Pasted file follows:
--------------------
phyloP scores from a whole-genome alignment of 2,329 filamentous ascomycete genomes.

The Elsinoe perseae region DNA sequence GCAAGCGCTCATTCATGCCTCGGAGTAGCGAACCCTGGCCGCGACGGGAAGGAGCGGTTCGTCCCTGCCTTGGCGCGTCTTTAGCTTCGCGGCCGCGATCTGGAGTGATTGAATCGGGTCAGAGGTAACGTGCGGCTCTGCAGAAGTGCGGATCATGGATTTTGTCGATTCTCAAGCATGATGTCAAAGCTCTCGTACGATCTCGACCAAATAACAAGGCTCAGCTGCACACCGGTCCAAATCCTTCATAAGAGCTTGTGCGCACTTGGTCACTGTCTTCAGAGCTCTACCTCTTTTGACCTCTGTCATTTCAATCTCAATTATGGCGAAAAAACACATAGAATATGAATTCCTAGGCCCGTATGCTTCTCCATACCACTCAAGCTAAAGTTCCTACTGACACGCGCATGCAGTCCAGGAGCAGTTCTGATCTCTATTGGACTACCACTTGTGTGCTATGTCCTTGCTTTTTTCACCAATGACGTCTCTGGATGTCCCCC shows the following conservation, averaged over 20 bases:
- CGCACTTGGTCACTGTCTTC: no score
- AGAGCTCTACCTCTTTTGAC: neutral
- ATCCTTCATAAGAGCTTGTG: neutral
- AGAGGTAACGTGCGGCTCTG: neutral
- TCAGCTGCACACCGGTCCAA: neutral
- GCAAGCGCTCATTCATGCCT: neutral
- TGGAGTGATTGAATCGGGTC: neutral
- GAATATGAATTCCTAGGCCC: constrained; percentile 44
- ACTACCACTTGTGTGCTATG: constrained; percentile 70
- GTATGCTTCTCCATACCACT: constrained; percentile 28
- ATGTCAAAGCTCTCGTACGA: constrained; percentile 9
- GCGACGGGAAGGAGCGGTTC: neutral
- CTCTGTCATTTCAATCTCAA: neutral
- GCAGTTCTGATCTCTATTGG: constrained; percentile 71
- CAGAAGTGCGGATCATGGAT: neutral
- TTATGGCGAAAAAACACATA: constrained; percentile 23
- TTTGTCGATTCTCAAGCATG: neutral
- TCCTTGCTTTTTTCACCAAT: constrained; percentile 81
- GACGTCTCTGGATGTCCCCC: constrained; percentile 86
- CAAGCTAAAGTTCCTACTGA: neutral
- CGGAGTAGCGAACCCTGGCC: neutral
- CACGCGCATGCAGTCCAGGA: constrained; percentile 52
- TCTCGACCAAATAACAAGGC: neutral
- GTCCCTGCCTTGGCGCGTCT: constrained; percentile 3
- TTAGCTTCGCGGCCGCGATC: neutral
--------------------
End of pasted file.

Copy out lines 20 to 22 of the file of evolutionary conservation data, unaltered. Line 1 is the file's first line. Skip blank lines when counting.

- TCCTTGCTTTTTTCACCAAT: constrained; percentile 81
- GACGTCTCTGGATGTCCCCC: constrained; percentile 86
- CAAGCTAAAGTTCCTACTGA: neutral